One of the easiest ways to maintain an area rug is to vacuum it. Vacuuming will remove dirt and allergens from the surface of the rug and preserve its quality including color, fluffiness, and structure. It is always more encouraged than beating the rug as this process can damage the backing of the rug.
It is always best to vacuum area rugs following the direction of the pile. In addition, avoid vacuuming the back of the rug as it may damage the fibers and ruin the structure of the rug as well as its design. Be gentle with thin rugs and vacuum them on low suction.
You should vacuum an area rug a couple of times per week or even more if you have pets.
Here are some ideas on how to vacuum different types of rugs, and the method and technique that works best for each fiber and material.
Best Way to Vacuum Each Rug Type
Rugs come in different materials that have completely unique maintenance requirements. Some rugs cannot withstand any water, while others can be thrown in the washing machine. The same can be said for vacuuming. While this process works great for wool rugs, it is not the same for silk ones.
Usually, natural fiber rugs need more care and attention when vacuuming while synthetic ones are easier to deal with. Keep reading to find out how to vacuum each type of rug.
How to Vacuum a Wool Rug
Wool rugs can be thick or thin, but both types are easy to vacuum as wool is a strong and natural fiber that performs well under pressure. You can vacuum wool rugs with the beater bar off. Follow a sideways and cross direction, or use the pile direction as a guideline.
Also, avoid vacuuming the fringe as it might ruin its shape.
Lastly, make sure not to vacuum wool rugs more than 2 or 4 times per month as excess vacuuming can cause them to release fibers and ruin the appearance of your rug.
How to Vacuum a Tufted Rug
Tufted rugs are a bit more tricky to vacuum. You need to use an upright vacuum to deal with these types of rugs as they have a latex backing. The wrong vacuuming technique can break down the backing and destroy your rug.
Vacuum tufted rugs in the direction of the pile with slow and delicate motions. Make sure to avoid beating the rug. You can do this process once or twice a week.
How to Vacuum a Shag Rug
Shag rugs need a wet or dry vacuum cleaning. This type of vacuuming works best with long pile rugs. You should only vacuum the front of the rug however and not the back in order to preserve the quality of the fibers.
How to Vacuum a Silk Rug
Silk rugs are some of the most delicate rugs to vacuum. As such, you need to make sure that vacuuming is even advised with these textiles. Check the instructions on the label or manufacturer to make sure the rug can withstand vacuuming.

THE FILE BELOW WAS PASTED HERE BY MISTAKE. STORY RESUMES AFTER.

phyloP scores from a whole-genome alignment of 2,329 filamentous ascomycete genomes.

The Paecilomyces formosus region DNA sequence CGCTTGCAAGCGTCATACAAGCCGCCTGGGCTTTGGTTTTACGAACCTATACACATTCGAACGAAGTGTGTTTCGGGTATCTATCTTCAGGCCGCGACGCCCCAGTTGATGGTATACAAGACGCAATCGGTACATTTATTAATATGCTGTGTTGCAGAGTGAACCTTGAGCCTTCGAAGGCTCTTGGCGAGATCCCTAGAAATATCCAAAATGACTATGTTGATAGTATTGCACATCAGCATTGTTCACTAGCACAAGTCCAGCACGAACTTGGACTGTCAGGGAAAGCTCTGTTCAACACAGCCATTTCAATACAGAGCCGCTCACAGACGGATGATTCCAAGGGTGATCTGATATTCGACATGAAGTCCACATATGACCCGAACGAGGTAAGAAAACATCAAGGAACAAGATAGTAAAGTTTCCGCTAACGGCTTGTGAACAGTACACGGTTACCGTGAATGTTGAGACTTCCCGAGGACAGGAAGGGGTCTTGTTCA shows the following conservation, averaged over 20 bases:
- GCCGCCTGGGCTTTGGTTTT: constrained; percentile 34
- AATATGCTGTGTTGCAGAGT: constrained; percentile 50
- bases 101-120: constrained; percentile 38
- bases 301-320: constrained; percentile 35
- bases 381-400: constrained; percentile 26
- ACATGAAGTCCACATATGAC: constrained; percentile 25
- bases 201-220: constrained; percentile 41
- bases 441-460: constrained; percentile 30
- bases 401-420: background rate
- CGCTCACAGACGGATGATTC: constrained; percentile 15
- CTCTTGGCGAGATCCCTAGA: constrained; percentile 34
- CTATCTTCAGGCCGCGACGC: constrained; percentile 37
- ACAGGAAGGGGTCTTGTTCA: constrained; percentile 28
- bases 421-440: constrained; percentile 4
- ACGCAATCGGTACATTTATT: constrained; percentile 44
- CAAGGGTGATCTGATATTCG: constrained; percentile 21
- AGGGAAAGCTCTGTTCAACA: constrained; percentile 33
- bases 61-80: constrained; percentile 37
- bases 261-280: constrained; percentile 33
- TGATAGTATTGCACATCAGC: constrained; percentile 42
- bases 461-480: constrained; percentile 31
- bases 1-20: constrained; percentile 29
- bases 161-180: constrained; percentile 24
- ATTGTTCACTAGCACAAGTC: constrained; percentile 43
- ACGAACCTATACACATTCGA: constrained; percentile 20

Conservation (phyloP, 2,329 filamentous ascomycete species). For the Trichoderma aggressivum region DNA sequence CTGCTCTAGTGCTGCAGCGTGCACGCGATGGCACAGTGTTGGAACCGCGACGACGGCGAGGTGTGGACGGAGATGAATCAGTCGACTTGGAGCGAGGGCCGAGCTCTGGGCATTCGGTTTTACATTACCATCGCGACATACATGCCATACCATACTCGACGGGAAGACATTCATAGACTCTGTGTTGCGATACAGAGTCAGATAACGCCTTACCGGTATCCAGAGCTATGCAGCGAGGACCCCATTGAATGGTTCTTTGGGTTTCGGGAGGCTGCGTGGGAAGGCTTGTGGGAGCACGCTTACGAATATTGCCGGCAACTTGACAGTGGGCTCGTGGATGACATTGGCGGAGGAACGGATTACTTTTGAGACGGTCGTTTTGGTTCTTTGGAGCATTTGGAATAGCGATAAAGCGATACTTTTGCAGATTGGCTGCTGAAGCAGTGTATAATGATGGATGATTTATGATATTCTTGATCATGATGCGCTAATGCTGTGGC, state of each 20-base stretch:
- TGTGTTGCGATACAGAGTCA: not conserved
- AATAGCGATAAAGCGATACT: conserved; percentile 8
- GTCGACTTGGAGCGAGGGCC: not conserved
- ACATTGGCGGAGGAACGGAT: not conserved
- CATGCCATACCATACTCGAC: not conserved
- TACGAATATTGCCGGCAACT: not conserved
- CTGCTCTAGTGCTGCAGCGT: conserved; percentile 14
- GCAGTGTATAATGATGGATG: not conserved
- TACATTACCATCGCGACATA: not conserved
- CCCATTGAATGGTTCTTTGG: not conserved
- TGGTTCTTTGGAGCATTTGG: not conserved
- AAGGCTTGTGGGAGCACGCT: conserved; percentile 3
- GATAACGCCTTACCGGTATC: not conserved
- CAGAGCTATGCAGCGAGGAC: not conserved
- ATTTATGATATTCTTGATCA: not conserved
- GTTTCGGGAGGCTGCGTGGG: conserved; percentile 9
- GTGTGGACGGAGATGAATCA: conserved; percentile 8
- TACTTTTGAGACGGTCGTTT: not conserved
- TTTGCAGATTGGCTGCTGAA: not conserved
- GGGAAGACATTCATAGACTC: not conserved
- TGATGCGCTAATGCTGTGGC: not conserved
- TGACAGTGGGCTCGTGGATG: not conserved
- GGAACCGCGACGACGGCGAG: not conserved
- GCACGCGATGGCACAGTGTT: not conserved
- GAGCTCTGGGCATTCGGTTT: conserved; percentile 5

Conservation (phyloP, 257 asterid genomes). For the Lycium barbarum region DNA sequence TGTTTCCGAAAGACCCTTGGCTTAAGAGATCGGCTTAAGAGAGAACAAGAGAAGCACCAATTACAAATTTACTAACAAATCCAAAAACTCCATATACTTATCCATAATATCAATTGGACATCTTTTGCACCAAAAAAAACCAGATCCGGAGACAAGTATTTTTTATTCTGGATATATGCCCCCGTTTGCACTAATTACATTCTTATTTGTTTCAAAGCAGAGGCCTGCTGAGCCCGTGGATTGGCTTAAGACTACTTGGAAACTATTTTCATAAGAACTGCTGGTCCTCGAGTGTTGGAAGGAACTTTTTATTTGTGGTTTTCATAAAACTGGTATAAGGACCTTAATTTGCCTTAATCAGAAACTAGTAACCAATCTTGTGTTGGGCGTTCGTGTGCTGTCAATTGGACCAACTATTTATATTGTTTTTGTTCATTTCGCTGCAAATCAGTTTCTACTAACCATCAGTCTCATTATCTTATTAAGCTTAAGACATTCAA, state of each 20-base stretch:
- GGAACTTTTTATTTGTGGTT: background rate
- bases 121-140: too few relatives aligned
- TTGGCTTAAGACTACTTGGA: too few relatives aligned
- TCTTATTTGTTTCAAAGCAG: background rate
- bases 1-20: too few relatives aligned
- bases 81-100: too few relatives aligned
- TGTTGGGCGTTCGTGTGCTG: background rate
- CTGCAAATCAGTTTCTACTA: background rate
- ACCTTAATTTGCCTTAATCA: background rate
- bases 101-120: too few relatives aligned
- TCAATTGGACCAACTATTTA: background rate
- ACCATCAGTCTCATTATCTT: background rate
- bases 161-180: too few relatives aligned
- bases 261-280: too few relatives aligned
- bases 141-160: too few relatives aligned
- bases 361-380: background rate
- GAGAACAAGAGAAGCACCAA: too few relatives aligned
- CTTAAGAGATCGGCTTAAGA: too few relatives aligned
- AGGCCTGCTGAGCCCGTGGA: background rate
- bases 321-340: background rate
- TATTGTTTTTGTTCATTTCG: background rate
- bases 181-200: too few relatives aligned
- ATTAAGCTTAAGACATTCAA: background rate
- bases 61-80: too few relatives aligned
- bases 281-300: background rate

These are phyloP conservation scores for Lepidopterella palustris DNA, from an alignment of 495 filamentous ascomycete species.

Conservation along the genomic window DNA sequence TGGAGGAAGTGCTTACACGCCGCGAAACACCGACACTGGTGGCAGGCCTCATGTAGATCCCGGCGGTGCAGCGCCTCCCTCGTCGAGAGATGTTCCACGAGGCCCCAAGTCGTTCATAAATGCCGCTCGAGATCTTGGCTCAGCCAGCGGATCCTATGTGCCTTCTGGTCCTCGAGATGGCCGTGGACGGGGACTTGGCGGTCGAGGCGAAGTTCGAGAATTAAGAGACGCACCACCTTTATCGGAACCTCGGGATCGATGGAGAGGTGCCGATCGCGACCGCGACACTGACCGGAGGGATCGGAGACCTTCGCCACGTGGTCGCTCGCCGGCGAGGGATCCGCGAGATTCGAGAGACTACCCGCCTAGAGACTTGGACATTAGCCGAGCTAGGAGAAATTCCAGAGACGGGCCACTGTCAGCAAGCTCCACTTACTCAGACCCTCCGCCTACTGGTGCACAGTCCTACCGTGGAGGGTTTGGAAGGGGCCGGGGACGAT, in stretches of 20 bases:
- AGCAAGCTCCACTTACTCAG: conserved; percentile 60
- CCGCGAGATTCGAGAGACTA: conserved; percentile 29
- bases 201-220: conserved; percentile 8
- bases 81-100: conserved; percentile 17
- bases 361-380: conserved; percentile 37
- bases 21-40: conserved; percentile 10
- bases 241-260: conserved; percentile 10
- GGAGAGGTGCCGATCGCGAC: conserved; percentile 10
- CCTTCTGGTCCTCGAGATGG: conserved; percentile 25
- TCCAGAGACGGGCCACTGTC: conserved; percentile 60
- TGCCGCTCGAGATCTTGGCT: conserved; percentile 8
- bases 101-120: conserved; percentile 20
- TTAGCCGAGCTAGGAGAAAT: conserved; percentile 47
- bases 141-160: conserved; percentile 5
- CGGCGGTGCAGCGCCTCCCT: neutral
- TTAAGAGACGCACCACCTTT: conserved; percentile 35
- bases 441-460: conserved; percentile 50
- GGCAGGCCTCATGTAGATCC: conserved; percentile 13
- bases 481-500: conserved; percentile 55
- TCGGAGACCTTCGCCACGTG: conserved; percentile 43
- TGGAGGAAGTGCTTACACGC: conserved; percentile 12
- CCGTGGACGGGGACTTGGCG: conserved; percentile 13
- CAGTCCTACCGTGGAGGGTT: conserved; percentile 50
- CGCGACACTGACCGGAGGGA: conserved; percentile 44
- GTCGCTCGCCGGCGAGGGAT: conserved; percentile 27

You can use a horsehair brush in the direction of the pile to clean dirt off a silk rug. Also, you can try using an upholstery attachment to your vacuum, if you are dealing with thin or low pile rugs.
Make sure to be extra gentle with silk rugs whenever you vacuum them at home. Also, do not try to vacuum more than twice a month. Place these rugs in areas with less foot traffic in your home to avoid getting them dirty too often.
How to Vacuum a Jute Rug
Vacuuming a jute rug is the easiest process ever. All you have to do is place the suction on strong and go over the part that looks more dirty or full of debris. There is no pile direction to follow on jute rugs.
Regular vacuuming will preserve the quality of your jute rug. If you notice any shedding, however, use the vacuum on low suction instead.
How to Vacuum a Polypropylene Rug
Polypropylene is very low maintenance. You can both vacuum and clean them with mild soap detergent and cold water.
There is no certain rule on how to vacuum a polypropylene rug. Just use whatever setting you think is relevant, such as high suction when you notice too much debris on the rug or low suction when it is just the usual regular maintenance.
How to Vacuum a Persian Rug
Oriental rugs and especially Persian rugs are quite delicate but they should be vacuumed often nonetheless. The accumulation of dirt and debris can cause the rug to become stiff and lose its appeal.
You should vacuum Persian rugs once and a week on the front and once a month on the back as well. Use the vacuuming in sideways motions. Be gentle but thorough in order to capture as much dust and rain from the textile as possible.
General Rug Vacuuming Tips
If you have a rug that does not fall into any of the above categories, here are some more tips for you.
- Vacuum rugs on both sides if they are reversible but avoid vacuuming the latex backing of rugs if they have any.
- Rotate the rugs often to avoid dirt accumulation all in one spot of the rug.
- Vacuum large thick rugs more often than other rugs as they accumulate more dirt in between the plush fibers.
- Use a noodle attachment for delicate thin rugs.
- Clean a throw rug on low suction so you do not damage the rug.
- If the rug is hand-knotted, durable, and thick, you can use an upright vacuum cleaner.
- If you have a thin rug, it is best to use an upholstery attachment to your vacuum. Alternatively, you can use a delicate handheld vacuum cleaner on such thin rugs especially if they are old.
- Check the label on the rug to make sure vacuuming is permitted or even if it will be enough to get the rug to look clean.
- Use a carpet brush to clean stubborn rugs before vacuuming them. The brush can get the extra shedding off the surface while the vacuum will get rid of small particles.
Vacuuming is definitely something not to be neglected or avoided. You should vacuum your area rug or carpet regularly not only to have the surface clean and free of any allergen but also to preserve the quality of the rug or carpet and ensure its longevity.
It prevents dirt and dust from getting stuck in between the pile and allows the rug to remain soft and comfortable to step on.